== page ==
Contemplating a workout program but having a hard time getting going? Here are a few facts about exercise that may convince you to get started.
Exercise can accelerate fat burning. A study done back in the 1970s at Ball State University found that the leg muscle of distance runners were 7 times more capable of burning fat after marathon training than the leg muscle of untrained subjects. Just imagine what that kind of training can do for weight loss!
Exercis can lower blood pressure. The number of capillaries surrounding each leg muscle fiber increases by 5-10% following endurance training. This not only makes exercise easier but also lowers blood pressure. Numerous studies support that exercise training does indeed lower blood pressure in hypertensive subjects.
Exercise improves heart function. When you start an endurance based exercise program, expect your resting heart rate to decrease by about 1 beat per minute every week during the initial weeks. This is an indication that your heart is becoming more efficient and pumping more blood each beat. Highly trained endurance athletes can have a resting heart rate as low as 40 beats per minute or even less.
Exercise can prevent muscle loss. Sedentary adults lose 6-10 percent of their muscle mass per decade after age 30, leading to a condition called sarcopenia. Regular strength training can delay or in some cases reverse this trend. When it comes to muscle, you must use it or you will lose it!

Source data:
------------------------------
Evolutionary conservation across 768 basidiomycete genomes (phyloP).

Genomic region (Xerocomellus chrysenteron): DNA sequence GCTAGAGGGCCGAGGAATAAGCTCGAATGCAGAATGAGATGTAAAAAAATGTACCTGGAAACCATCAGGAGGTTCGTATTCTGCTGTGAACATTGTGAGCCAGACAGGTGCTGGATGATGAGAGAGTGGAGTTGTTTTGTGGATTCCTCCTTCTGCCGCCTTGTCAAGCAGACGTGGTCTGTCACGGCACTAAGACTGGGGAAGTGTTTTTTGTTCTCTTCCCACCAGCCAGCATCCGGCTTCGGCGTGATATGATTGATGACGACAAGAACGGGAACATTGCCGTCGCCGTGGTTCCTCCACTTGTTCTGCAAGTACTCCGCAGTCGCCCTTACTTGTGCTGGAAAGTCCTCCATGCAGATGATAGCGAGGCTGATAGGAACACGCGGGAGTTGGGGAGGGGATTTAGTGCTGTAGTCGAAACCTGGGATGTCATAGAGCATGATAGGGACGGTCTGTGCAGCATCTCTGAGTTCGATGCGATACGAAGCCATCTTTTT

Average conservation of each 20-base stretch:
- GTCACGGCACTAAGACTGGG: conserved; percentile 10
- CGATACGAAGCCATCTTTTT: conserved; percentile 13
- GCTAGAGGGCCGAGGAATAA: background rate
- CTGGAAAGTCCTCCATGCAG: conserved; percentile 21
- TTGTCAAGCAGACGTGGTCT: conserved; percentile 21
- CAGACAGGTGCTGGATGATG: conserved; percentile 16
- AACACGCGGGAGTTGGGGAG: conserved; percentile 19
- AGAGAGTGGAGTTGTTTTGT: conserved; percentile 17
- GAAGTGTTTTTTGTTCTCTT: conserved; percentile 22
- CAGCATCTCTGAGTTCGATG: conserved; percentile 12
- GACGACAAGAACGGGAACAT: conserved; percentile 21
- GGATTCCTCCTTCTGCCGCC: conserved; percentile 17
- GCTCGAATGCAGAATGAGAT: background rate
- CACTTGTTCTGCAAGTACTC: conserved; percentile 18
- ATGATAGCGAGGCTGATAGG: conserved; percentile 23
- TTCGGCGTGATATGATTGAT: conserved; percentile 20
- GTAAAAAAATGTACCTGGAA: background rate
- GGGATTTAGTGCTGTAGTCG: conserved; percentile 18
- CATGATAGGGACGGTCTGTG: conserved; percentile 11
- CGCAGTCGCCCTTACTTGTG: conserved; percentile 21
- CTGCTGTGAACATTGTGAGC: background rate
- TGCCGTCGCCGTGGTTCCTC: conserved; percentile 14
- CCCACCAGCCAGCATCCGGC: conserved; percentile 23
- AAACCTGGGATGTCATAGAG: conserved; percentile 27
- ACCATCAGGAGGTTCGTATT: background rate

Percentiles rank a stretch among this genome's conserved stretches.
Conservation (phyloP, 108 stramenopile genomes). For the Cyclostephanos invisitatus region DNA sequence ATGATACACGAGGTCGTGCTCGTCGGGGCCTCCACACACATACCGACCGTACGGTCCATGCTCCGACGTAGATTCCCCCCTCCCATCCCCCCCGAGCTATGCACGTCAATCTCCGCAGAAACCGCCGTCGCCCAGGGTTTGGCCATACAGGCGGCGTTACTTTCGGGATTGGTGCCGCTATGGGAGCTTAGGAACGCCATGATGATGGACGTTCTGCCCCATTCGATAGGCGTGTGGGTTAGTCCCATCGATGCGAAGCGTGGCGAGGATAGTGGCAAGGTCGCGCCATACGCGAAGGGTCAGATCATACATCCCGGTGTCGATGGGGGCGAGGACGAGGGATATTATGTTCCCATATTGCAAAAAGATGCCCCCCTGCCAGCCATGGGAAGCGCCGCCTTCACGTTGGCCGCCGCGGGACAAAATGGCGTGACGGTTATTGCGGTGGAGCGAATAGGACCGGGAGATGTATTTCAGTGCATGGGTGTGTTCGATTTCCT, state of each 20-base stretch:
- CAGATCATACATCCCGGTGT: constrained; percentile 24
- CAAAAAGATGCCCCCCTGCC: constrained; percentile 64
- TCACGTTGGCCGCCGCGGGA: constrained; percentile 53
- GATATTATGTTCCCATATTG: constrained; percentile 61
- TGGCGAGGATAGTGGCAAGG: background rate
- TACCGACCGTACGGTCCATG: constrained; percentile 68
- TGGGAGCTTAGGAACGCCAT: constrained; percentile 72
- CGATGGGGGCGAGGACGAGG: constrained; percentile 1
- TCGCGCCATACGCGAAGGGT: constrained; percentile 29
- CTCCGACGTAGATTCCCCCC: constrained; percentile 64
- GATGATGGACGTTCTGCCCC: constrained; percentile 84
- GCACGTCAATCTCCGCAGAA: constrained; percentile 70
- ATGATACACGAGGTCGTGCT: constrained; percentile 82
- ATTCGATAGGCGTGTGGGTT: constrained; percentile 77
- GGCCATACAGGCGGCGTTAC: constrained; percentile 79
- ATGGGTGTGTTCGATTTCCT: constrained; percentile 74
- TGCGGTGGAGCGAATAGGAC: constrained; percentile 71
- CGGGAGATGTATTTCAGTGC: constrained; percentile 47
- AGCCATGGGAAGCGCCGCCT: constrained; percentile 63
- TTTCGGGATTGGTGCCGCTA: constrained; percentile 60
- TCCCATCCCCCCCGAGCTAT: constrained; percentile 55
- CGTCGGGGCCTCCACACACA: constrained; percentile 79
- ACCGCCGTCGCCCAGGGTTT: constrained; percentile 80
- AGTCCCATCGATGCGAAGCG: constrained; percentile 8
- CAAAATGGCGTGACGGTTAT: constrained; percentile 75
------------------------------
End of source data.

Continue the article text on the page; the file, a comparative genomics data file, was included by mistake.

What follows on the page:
Exercise can help you live longer. Studies on large populations have discovered the highest death rates in those who are the least fit. Those who are the most fit have the lowest death rates.
Exercise can improve sex life. A study published by the Harvard School of Public Health found that men who exercised vigerously were half as likely to experience sexual dysfunction when compared to men who did no exercise.
Exercise can improve brain function. Research has discovered that the fittest kids generally score the highest on test scores. Older adults who are fit show less cognitive decline compared to their sedentary counterparts.
Exercise can speed up wound healing. A study out of Ohio State found that skin wounds healed an average of 10 days faster in the exercise group compared to the non exercise group.
Exercise can help the elderly. A study in the Journal of the American Medical Association reported gains in leg strength of 374 percent over baseline in men over 90 years of age who began strength training in as little as 8 weeks! Other research has found a reversal in normal age related characteristics in the muscle of seniors who took up weight lifting.
The evidence supporting the benefits of regular physical activity is overwhelmingly positive and seemingly endless. What are you waiting for?
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